Thursday, February 5, 2009


I haven’t shared much in “my profile” here. I find I have a deeply rooted resistance to filling in lists in boxes. For one thing, I don't always remember what would go in the boxes if I were totally willing to fill them in. But sometimes, quiet times, it's as if I feel unseen hands on my shoulders turning me to take in a view I might have missed as I remember the words, or the impact of the words, of a friend I met only through their writing. So this morning I have entered a favorite book in my profile because this morning I remembered Victor Frankl.
It's been many years since I read him. In Man's Search For Meaning he wrote: "We who lived in concentration camps can remember the men who walked through the huts comforting others, giving away their last piece of bread. They may have been few in number, but they offer sufficient proof that everything can be taken from a man but one thing: the last of the human freedoms—to choose one's attitude in any given set of circumstances, to choose one's own way."

Someone asked me why I chose to call my web log “Bread on the Water." It’s a phrase from the 11th chapter of the book of Ecclesiastes. “Cast your bread upon the waters, for after many days you will find it again.” Perhaps bread on the water calls up an image of feeding ducks or soggy loaves, but as real as bread and water are , they are also symbolic. "Cast your bread upon the water," I don’t know if I know what it “means” in the context of Solomon’s purpose, but I hear in it an openness: to do, to risk, to give, to care, to trust. Even the word cast is a power of imagery. I see lines cast in rivers to draw forth fish, sowers casting seeds across the fields of the world.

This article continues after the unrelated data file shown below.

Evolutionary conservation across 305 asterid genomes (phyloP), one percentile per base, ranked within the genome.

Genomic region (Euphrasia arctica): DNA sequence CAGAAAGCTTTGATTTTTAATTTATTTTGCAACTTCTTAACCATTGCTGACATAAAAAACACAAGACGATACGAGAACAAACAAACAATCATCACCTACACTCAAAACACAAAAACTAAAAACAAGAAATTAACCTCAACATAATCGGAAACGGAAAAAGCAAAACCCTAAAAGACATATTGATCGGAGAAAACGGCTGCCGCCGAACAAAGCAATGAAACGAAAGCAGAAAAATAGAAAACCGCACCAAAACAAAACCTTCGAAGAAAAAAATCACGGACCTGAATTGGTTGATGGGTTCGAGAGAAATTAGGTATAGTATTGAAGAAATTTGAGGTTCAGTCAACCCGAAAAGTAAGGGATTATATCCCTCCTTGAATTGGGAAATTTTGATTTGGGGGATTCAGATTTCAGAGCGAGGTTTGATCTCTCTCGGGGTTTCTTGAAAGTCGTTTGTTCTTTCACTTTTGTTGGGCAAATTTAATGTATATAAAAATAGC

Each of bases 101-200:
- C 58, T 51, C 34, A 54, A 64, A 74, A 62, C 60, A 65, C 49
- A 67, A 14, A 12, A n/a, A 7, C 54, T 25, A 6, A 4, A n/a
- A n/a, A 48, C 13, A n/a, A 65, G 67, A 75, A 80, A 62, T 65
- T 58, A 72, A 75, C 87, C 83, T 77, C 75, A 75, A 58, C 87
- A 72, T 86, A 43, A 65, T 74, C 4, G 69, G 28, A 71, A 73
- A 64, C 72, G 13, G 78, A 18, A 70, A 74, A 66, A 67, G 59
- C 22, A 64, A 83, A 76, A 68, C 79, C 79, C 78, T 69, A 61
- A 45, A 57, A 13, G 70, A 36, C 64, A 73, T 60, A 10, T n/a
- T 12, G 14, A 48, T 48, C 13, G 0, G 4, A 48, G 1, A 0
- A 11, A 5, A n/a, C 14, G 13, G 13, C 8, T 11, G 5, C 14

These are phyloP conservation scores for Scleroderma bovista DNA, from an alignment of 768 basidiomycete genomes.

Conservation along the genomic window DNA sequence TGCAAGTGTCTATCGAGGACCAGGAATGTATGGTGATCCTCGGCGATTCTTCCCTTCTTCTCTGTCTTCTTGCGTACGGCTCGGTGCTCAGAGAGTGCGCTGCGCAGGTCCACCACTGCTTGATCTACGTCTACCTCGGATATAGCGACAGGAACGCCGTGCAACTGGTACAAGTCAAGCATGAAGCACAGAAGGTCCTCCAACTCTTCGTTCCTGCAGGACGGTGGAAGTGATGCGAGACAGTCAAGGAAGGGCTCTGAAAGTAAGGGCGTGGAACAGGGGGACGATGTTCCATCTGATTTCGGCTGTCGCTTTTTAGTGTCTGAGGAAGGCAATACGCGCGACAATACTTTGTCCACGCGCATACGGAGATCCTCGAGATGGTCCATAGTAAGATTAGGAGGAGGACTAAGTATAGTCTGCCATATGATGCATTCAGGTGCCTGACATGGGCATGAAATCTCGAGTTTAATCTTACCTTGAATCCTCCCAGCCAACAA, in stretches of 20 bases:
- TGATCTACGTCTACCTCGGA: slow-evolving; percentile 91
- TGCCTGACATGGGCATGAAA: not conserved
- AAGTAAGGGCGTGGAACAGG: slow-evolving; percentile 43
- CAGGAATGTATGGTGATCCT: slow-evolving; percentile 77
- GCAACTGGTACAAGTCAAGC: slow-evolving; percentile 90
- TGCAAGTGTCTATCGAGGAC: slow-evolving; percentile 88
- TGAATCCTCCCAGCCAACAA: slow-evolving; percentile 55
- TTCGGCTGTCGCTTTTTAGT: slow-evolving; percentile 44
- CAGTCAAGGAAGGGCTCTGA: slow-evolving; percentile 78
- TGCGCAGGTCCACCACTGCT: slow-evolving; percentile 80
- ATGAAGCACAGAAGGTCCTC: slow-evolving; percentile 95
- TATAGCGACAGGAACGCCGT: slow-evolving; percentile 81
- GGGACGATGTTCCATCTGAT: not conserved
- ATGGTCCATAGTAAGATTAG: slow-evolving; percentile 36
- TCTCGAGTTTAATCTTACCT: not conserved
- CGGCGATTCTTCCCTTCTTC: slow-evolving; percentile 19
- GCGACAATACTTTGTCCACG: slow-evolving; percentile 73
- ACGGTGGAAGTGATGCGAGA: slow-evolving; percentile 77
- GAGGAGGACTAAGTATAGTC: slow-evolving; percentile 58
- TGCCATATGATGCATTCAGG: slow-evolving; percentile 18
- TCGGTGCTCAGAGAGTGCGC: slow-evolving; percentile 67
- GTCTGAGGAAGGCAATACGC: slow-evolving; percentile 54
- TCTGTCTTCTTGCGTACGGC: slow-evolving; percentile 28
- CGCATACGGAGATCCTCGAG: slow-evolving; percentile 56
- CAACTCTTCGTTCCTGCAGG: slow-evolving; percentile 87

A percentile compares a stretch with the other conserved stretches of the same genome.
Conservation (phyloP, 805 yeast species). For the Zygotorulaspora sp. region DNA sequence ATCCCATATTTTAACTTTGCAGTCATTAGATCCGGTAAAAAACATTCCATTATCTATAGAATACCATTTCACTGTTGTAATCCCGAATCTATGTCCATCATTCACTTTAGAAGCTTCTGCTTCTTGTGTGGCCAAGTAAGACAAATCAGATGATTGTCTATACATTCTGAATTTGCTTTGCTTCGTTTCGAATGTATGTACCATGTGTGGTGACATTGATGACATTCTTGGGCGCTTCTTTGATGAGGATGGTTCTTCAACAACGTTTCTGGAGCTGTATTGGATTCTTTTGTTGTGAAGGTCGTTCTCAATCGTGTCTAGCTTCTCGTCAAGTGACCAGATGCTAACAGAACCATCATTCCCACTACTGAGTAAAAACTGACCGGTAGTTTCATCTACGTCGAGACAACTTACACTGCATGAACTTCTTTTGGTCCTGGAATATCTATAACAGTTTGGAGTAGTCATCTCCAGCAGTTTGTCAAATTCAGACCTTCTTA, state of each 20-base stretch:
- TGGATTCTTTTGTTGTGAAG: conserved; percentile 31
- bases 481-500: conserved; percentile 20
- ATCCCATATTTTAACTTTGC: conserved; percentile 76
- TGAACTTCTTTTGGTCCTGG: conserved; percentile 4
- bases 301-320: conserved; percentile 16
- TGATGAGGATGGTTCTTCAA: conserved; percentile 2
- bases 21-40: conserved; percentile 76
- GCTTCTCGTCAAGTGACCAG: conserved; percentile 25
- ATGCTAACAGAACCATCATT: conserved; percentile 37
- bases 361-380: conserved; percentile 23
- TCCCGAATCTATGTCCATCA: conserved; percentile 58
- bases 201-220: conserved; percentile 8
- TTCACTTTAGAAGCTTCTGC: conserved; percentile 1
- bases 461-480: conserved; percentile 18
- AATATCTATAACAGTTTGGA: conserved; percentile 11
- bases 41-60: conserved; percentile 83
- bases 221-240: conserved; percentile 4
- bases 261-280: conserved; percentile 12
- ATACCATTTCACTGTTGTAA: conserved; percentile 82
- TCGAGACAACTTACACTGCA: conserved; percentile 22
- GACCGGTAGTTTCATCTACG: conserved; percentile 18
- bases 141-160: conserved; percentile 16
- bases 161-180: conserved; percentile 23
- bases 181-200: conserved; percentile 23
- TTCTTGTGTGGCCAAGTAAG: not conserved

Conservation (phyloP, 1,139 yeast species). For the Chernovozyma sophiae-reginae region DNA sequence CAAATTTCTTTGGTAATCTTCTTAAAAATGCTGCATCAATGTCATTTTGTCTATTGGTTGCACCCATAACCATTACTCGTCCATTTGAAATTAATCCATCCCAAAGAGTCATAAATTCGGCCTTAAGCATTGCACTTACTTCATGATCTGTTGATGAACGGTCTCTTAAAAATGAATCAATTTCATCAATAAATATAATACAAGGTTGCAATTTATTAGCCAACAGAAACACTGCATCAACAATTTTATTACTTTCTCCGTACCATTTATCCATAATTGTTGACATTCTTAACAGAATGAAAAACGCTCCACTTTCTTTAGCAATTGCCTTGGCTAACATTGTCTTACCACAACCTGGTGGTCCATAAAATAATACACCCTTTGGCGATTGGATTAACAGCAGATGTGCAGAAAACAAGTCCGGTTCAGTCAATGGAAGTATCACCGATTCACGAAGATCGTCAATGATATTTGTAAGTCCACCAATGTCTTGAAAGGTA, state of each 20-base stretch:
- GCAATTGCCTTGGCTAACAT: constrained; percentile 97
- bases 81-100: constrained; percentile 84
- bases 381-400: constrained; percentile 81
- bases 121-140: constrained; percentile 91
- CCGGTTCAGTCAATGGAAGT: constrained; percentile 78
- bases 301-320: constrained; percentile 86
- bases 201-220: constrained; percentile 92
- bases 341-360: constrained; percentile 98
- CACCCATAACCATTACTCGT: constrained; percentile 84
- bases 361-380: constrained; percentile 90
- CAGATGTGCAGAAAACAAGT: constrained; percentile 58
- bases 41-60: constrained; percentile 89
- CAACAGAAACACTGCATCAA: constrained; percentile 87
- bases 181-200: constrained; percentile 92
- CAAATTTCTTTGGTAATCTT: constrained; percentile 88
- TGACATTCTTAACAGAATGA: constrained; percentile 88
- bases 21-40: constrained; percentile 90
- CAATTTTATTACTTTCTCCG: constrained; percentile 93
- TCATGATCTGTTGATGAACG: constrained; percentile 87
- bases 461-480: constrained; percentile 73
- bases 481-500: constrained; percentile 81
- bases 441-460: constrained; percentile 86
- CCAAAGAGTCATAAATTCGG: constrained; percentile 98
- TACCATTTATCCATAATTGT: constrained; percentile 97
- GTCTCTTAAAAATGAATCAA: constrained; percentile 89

In San Francisco 1960s bread was often slang for money, as in “you got any bread man?” Bread, Money, Energy…cast your bread upon the waters. I think that’s what a blog is all about, a little giving into the unknown, to unknown others.
That’s quite an image that Frankl shares…men giving away their last piece of bread. I’ve never done that, but I have been given a lot. I've received a lot: a lot of bread, a lot of love, a lot …. so I hope to share a little here. As my banner says, I'm not sure what the topics or direction of this blog will be from week to week, but I’m here to cast a little bread on the water.

1 comment:

Katie (Nature ID) said...

I did wonder where you got your title. I suspected it was scripture, but I didn't know its meaning until now. What goes around, comes around. It reminds me of It's a Wonderful Life.